“Although the de Vlamingh plate has been on public display for almost 20 years, we didn’t have any records of its treatment or the results of any previous scientific analysis,” says Ian MacLeod. “We didn’t know what the plate was made from, or the extent of its deterioration, or how much salt was present in the cracks.”
The synchrotron scans revealed the plate comprised around 85 per cent tin, typical of pewter from that period, with a halo of copper, zinc and arsenic around the holes made by 17th century square-shanked bronze sheathing nails.
Photo below: Map of de Vlamingh plate showing spatially resolved x-ray fluorescence tin signal, with measurements taken at 100 micron steps across the surface giving an accurate depiction of the plate’s surface. The darker areas show where tin has been lost by localised corrosion, or has been covered up by contaminants or corrosion products. The ‘cross hairs’ are lengths of nylon fishing line tensioned on spring steel flats (top corners of image) screwed into a perspex supporting frame to ensure that the plate could not fall out of the frame during the scanning process. The nylon has absorbed some of the x-rays. Image: Daryl Howard (AS).
“We now have unprecedented chemical information about the object’s surface and the corrosion processes leading to deterioration,” David says. “The scan has also enabled new discoveries about the origins and history of the plate to be deduced from localised elemental distribution features.”
“The synchrotron analysis has given us a ‘roadmap to conservation’,” Ian says, “So now decisions about stabilising, storing and transporting the plate can be made on the basis of scientific information rather than ignorance.”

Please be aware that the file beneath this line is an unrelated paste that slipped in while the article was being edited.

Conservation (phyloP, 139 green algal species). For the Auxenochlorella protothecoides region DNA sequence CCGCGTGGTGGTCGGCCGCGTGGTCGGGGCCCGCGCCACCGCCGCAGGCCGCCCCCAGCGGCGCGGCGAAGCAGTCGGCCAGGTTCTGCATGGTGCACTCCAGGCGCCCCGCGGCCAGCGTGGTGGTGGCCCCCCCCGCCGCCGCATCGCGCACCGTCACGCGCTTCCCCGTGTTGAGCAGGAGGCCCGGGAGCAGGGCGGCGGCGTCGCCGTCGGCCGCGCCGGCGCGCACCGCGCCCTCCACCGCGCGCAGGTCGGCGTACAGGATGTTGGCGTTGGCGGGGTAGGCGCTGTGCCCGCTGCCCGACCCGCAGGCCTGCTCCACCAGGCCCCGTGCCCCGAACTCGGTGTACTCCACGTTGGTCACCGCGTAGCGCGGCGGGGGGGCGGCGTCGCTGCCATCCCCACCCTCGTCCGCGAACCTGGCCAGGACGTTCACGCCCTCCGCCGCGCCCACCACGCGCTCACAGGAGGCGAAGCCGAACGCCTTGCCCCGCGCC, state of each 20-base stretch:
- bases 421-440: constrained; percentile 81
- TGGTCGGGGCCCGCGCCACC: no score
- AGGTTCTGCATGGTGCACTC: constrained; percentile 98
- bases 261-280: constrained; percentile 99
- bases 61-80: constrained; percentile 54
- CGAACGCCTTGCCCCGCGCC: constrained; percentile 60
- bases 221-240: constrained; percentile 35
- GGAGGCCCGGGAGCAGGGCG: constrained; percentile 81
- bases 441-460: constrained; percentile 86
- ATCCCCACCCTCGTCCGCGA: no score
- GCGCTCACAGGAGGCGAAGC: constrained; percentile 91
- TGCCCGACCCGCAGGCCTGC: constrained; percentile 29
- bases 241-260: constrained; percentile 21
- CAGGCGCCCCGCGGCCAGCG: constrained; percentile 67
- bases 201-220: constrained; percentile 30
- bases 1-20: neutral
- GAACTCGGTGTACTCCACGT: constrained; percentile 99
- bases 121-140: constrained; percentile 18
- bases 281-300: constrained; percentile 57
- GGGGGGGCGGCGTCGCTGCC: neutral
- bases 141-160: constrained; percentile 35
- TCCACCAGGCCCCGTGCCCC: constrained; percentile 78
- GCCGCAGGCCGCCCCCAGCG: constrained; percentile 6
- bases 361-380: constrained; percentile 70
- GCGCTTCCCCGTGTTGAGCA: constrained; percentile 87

Ian plans to travel to Amsterdam later this year to begin negotiating with the Rijksmuseum for the potential loan of the Hartog plate in 2016. If he succeeds, the Hartog plate would go on display in WA for the 400th anniversary of Dirk Hartog’s visit in 1616 – reuniting the plates for the first time in almost 320 years. The de Vlamingh plate would travel to Amsterdam in a reciprocal arrangement.
For the past five years, David Thurrowgood and NGV colleagues have been working with CSIRO and AS scientists to apply the capabilities of the Australian Synchrotron to cultural heritage preservation and study. The collaborators have previously conducted an in-depth study of a self-portrait of Arthur Streeton subsequently painted over by the artist. They are continuing to refine their methods and apply these to other valuable paintings and to cultural and heritage materials more broadly. Knowing which elements are present and where in paintings, for example, provides valuable information on pigment usage, assisting scholars, curators and restorers and in some cases potentially also helping to answer questions of provenance and authenticity. David is applying his expertise to the study and preservation of the de Vlamingh plate, and the results will influence how the gallery stores and displays its valuable collection of ancient metals to enable greater public access to these significant historical artefacts.